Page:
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The minot (French pronunciation: [mino]) is an old unit of dry volume, used in France prior to metrication. The unit was equivalent to three French bushels (boisseaux), half a mine, and one quarter of a setier. The size of the minot is comparable to the US and Imperial bushels.
The name minot derives from the larger unit, the mine, with an -ot diminutive suffixed. The term mine in this case derives from the same Greek origin as the word hemisphere, and refers to half of the larger setier. The volumetric mine should not be confused with the mass unit mina, which is also called a mine in French.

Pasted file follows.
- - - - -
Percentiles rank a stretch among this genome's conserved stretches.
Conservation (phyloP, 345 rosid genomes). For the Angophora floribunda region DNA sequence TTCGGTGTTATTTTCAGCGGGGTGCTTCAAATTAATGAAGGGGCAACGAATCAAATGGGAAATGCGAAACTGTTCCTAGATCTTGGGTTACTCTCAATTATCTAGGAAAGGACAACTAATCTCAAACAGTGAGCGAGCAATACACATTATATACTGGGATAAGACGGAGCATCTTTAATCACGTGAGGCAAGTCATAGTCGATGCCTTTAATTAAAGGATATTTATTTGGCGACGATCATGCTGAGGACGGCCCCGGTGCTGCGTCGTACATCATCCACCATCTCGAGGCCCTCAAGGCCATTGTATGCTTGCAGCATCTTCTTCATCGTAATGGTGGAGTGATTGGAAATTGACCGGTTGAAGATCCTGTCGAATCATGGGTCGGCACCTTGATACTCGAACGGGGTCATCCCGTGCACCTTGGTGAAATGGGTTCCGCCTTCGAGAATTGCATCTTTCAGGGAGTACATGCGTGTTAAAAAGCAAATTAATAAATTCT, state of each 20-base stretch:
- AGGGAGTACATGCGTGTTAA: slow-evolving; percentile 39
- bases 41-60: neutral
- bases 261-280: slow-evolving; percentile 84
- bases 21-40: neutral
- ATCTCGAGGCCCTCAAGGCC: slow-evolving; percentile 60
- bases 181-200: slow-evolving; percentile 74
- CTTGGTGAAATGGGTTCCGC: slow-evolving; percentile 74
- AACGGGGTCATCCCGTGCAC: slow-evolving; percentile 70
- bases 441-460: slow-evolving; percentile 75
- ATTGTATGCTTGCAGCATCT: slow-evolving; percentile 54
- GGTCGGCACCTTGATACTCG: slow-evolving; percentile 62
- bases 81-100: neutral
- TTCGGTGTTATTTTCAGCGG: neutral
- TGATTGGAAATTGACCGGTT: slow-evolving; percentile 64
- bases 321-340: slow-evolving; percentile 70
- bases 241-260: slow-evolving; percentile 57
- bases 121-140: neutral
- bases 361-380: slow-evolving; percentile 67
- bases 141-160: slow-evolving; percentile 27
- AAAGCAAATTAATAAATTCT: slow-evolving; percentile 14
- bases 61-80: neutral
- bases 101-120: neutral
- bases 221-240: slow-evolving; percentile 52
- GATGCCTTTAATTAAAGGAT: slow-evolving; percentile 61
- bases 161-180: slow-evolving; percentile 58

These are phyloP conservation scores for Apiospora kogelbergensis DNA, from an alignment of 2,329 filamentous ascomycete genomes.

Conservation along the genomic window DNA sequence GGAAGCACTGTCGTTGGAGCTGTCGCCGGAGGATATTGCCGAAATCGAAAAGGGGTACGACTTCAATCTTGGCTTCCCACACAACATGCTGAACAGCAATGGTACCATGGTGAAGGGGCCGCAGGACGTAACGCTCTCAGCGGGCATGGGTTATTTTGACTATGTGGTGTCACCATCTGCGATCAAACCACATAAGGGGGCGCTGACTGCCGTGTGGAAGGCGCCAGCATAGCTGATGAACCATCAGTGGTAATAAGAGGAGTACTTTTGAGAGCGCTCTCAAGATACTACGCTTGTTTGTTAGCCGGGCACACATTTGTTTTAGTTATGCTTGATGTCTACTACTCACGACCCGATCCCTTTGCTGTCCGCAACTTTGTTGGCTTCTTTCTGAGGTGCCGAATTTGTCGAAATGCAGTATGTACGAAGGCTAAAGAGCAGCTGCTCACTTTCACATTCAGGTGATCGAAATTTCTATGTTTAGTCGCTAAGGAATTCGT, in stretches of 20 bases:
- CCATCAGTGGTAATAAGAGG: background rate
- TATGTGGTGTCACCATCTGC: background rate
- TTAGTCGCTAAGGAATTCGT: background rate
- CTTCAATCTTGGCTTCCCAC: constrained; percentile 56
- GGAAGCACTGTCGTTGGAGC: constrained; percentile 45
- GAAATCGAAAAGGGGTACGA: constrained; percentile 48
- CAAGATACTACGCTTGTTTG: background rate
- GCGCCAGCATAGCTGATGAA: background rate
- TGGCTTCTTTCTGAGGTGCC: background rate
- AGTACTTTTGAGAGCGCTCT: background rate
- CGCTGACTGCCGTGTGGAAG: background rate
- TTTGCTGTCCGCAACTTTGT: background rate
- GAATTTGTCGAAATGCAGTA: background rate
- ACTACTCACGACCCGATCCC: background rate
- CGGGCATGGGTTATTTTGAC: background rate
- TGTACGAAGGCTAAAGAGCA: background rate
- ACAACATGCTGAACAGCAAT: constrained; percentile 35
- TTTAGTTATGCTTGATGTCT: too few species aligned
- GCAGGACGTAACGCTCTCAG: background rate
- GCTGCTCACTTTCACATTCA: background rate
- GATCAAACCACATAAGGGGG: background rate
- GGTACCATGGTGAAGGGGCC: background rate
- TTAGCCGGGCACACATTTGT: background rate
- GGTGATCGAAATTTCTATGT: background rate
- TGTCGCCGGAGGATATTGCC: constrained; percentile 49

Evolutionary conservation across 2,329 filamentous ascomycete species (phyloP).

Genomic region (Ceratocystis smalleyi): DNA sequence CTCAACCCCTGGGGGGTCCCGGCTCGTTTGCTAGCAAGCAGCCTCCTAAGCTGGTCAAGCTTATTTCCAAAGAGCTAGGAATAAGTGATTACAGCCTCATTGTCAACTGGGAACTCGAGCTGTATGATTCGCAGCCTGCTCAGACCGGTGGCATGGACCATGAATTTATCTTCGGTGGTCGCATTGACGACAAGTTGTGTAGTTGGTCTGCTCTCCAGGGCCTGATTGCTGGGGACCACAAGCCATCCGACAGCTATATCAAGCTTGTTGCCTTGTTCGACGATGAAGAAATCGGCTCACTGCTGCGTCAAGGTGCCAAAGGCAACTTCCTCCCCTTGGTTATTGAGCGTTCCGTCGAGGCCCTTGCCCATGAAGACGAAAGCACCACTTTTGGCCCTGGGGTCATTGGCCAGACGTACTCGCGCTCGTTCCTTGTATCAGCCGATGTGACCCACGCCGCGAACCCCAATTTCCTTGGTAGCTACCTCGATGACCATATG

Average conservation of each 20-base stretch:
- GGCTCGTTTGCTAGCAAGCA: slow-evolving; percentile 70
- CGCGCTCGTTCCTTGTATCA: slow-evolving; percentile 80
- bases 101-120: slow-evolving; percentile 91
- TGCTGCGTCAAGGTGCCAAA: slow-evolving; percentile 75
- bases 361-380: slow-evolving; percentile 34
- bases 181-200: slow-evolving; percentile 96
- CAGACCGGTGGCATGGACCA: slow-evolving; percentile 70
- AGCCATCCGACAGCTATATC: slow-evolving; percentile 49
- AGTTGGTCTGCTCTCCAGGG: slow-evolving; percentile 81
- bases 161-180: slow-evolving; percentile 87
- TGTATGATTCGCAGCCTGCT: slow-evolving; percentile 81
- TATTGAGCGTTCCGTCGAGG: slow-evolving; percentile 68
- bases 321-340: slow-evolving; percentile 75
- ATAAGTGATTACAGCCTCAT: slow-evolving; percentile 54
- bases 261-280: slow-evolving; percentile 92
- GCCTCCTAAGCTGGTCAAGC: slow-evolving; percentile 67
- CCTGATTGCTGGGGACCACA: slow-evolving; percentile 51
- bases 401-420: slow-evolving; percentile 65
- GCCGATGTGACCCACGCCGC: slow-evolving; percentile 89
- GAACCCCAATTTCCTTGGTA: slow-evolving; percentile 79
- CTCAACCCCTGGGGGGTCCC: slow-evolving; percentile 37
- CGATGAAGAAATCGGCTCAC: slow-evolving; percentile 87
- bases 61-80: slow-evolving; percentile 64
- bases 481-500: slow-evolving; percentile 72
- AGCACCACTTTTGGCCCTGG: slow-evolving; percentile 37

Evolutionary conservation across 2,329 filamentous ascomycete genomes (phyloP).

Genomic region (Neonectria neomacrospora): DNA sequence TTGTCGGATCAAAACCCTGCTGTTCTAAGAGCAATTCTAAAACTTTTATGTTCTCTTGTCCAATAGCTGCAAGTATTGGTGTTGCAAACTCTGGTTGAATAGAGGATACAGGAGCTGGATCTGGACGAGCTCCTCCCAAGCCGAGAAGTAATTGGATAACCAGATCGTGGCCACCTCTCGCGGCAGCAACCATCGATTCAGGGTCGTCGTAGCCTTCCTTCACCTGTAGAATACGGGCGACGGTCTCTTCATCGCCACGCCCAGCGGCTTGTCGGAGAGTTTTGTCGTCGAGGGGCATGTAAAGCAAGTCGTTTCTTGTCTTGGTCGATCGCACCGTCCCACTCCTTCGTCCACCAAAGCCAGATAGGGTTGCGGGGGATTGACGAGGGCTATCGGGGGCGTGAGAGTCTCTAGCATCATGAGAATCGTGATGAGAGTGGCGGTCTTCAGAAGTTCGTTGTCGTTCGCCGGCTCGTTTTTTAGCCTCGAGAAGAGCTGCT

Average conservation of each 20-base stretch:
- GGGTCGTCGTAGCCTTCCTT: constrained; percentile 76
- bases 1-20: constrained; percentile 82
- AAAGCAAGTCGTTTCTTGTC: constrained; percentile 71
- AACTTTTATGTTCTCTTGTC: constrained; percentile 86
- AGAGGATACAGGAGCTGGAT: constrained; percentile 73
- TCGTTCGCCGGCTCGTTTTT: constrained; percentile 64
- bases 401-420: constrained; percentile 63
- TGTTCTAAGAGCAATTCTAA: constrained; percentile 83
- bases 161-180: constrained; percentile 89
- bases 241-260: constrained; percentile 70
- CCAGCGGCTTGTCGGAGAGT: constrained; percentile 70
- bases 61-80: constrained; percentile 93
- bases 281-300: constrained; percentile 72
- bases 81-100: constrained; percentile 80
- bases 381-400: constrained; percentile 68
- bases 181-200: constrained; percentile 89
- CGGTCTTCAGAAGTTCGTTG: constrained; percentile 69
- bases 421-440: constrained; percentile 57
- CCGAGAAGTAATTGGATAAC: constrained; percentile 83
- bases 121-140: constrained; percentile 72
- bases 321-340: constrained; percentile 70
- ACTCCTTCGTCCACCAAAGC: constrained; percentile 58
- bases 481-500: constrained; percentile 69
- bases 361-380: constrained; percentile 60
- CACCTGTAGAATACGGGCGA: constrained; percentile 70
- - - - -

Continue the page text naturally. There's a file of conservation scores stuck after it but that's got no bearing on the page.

As the French bushel was defined as 10/27 of a cubic French royal foot, or 640 cubic French royal inches, the minot was 1920 cubic French royal inches, corresponding to about 38.086 litres.
Later on, there was also a minot de Paris based on exactly one cubic French royal foot, which is equivalent to 34.277 litres. The ancient Roman amphora shared a similar definition (one cubic Roman foot). It was itself divided into three units, similar to the minot.